The young woman at the end of the Goodwill aisle wriggled into a slinky, black cocktail dress but found it to be too small.
“Sometimes I’m in a dress mood,” said Emily, one of a legion of thrift shoppers in the Inland Northwest.
The 22-year-old explained that she took up thrift shopping as a child, accompanying her parents into the world of good used deals.
“It’s fun. It’s amazing and cheap,” she said, declining to give her last name.
Goodwill couldn’t be happier.
Business is up at the larger charity thrift stores in Spokane. The trend has spread to smaller nonprofits and the for-profit sector, where smaller variety shops are capitalizing on the demand for lower-priced, used merchandise.
Goodwill has seen a 7 percent increase in sales over the past year, while Salvation Army in Spokane reports that sales are up 24 percent above its goal in its current fiscal year.
The Arc of Spokane opened its new thrift shop at Ruby Street and North River Drive last month and immediately drew regular shoppers and a full parking lot.
Economic doldrums have only helped the thrift industry as people search out the best deals – young hipsters eyeing a different look, middle-class families pressed to outfit growing kids, professional women keeping up appearances, seniors stretching budgets.
Today, there are more than 40 thrift stores of varying sizes in the Spokane area and another two dozen in Post Falls and Coeur d’Alene.
“Is it the economy? Are people thinking about being financially cautious, or is it cool to shop here?” asked Heather Alexander, Goodwill Industries’ director of marketing.
It’s probably all of those things and more.
Consumerism fuels thrift industry
At its heart, thrift shopping is a fortuitous cycle of buy-donate-buy.
On one side are people who have too much stuff and want to get rid of it. They donate to charity to help others.
On the other side are the thrift shoppers. They may be low-income folks or people intent on finding treasures. Still others are committed to reuse and recycling.
In the middle are the charitable agencies that use their net income to run a range of programs for people in need.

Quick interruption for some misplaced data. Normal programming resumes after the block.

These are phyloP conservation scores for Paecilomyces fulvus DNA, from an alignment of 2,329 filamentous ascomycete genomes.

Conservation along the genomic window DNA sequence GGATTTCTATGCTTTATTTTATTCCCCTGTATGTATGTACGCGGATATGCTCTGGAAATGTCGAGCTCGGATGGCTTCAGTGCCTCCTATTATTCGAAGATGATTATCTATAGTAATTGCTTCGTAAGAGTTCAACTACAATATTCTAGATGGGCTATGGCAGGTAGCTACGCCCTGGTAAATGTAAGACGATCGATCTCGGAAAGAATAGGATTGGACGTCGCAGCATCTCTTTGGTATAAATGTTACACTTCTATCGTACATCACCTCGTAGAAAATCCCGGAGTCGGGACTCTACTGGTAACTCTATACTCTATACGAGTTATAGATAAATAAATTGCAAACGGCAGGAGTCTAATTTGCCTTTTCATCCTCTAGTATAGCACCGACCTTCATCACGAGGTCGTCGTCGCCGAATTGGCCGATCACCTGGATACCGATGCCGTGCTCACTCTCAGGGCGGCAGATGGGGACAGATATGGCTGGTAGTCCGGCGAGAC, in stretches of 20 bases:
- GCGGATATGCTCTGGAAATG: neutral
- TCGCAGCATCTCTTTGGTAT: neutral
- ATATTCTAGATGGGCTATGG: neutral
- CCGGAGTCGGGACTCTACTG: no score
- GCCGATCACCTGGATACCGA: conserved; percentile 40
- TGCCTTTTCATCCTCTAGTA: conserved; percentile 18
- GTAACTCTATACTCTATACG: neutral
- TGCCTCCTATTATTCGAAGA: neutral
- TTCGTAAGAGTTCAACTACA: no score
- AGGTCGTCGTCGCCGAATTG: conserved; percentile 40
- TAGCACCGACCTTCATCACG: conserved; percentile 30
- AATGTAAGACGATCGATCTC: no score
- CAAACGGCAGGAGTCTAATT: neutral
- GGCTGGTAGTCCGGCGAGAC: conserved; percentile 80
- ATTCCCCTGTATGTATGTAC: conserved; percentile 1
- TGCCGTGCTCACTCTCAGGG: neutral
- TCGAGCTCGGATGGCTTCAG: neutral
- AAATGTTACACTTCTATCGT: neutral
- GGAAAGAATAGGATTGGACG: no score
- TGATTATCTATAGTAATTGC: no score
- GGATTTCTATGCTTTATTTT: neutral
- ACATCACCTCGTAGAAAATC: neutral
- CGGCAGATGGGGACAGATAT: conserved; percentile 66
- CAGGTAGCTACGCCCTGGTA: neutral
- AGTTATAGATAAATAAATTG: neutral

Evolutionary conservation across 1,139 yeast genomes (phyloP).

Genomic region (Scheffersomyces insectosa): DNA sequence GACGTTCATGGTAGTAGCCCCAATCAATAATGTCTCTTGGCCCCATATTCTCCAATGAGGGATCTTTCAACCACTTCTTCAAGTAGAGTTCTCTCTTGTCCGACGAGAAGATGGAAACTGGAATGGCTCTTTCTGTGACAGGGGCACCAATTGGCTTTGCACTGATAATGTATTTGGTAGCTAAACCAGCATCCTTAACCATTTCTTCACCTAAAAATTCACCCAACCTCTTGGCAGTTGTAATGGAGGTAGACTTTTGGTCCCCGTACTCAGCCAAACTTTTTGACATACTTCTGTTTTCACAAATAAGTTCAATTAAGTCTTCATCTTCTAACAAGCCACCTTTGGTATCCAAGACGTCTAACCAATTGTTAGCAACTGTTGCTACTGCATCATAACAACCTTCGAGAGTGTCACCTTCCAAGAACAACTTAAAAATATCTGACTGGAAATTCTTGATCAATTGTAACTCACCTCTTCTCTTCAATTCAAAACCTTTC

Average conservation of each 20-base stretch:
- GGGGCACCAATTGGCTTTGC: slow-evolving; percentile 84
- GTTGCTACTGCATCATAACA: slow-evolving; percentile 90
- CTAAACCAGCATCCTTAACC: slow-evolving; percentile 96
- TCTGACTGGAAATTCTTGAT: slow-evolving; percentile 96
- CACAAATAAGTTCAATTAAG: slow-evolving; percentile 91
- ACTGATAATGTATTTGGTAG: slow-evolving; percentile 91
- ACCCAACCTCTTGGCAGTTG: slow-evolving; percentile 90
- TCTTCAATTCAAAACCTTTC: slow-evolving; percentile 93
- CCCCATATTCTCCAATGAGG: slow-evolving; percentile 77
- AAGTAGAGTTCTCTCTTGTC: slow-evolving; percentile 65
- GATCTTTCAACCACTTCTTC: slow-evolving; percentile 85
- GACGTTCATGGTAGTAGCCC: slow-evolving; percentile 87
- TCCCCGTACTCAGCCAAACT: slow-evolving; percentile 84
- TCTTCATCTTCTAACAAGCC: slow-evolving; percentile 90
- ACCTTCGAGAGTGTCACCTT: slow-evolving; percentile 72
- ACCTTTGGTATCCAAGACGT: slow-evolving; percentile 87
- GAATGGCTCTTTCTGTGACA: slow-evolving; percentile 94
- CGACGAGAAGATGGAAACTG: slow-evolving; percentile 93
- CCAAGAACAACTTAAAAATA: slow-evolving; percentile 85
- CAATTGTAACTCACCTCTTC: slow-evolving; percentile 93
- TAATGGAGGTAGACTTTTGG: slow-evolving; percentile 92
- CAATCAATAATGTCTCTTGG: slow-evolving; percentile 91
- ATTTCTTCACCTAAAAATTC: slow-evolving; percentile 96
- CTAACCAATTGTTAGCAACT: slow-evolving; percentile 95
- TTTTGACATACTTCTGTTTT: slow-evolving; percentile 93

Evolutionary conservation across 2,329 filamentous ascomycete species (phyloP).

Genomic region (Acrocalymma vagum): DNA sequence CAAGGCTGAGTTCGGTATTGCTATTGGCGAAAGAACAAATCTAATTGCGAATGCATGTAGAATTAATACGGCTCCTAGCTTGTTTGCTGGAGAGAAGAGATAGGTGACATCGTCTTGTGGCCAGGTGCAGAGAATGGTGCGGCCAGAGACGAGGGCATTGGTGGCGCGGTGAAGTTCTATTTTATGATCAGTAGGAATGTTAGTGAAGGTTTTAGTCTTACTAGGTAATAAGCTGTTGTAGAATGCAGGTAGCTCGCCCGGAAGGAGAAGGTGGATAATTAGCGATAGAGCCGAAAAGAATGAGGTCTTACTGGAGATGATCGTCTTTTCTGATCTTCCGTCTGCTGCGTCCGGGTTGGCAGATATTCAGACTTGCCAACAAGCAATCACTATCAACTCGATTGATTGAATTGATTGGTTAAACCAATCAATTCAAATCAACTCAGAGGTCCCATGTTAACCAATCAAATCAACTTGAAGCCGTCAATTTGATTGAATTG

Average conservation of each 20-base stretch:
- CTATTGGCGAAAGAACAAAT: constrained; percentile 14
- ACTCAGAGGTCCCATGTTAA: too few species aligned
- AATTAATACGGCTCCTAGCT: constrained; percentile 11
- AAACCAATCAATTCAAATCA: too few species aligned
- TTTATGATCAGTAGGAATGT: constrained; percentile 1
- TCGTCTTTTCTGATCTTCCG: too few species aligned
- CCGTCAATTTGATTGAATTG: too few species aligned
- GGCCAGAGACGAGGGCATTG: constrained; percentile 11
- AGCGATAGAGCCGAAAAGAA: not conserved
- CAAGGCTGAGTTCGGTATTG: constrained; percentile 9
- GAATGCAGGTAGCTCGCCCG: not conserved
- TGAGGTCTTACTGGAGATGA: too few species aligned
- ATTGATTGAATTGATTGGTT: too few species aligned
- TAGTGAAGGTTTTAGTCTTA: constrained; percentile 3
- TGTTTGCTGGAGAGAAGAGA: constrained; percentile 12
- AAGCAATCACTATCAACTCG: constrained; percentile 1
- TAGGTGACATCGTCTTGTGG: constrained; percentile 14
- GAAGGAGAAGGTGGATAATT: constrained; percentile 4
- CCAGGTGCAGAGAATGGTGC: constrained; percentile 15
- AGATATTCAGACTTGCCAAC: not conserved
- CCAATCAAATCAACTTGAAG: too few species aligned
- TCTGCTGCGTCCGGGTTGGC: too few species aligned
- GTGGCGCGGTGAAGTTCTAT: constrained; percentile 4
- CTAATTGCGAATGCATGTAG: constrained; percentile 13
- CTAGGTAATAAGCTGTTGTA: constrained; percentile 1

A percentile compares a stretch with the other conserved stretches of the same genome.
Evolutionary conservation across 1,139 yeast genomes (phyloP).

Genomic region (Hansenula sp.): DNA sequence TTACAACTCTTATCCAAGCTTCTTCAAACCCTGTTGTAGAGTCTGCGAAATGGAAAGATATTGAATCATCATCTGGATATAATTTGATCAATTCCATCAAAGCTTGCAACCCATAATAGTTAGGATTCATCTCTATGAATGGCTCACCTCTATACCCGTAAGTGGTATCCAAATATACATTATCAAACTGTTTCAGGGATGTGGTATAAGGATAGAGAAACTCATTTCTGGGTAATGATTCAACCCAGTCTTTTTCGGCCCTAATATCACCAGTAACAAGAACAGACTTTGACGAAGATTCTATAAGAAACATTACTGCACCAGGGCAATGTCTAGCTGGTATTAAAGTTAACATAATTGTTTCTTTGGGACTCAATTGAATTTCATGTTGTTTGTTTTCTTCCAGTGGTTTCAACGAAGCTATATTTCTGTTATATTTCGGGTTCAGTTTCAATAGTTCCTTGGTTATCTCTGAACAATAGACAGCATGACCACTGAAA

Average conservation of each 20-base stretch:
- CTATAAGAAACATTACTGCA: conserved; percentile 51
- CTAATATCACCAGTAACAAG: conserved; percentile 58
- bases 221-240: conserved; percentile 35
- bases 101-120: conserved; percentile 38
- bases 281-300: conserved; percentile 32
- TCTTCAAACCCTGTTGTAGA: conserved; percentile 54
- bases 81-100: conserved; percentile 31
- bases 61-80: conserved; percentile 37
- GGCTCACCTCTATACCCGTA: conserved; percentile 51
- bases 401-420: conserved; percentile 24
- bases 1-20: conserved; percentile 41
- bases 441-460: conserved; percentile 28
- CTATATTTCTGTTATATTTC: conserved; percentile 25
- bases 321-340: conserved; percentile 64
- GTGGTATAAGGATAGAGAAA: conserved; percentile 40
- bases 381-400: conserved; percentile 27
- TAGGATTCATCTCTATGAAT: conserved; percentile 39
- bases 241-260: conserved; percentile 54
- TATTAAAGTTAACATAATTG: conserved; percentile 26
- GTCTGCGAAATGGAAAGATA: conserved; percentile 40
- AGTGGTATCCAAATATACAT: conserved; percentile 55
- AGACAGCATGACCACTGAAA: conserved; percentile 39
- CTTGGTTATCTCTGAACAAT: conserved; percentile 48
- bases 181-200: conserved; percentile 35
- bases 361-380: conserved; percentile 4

Anna Moran, thrift store manager at Salvation Army, said she believes thrift stores are thriving in part because many shoppers buy more than they need and at some point have to get rid of it. So they donate it to charity.
“People have come to the realization they can get rid of things,” Moran said. “We get bags and bags of stuff that are brand new.”
She said her crews went into one home where a resident had acquired boxes filled with unopened merchandise purchased through television shopping channels. Family members needed to get rid of it, and Salvation Army was more than happy to take it.
Some donors are intent on keeping up with the latest styles and finest clothing, so they get rid of high-quality clothing quickly.
Some customers know that and are on the hunt for such coveted items.
Then there are shoppers looking for ultra-good deals. They find them in thrift store clearances. Shoppers new to these stores should ask how clearances work.
Clothing is the most-sold item at thrift stores. Household goods are second.
Stores also report that used furniture sells well, along with sporting goods and used electronics.
At Goodwill, a pair of lightly used K2 skis with Salomon bindings was marked at $24.99. Those may have retailed at one time for several hundred dollars.
A 13-inch Panasonic picture tube television was $7.99.
“Why should someone spend $35 or $40 on slacks when you can get them here?” said Alexander at Goodwill.
That’s exactly the question posed in the hit 2012 hip-hop song “Thrift Shop” by artist Macklemore and producer Ryan Lewis. Thrift shopping takes on a fashionable beat:
I wear your granddad’s clothes,
I look incredible.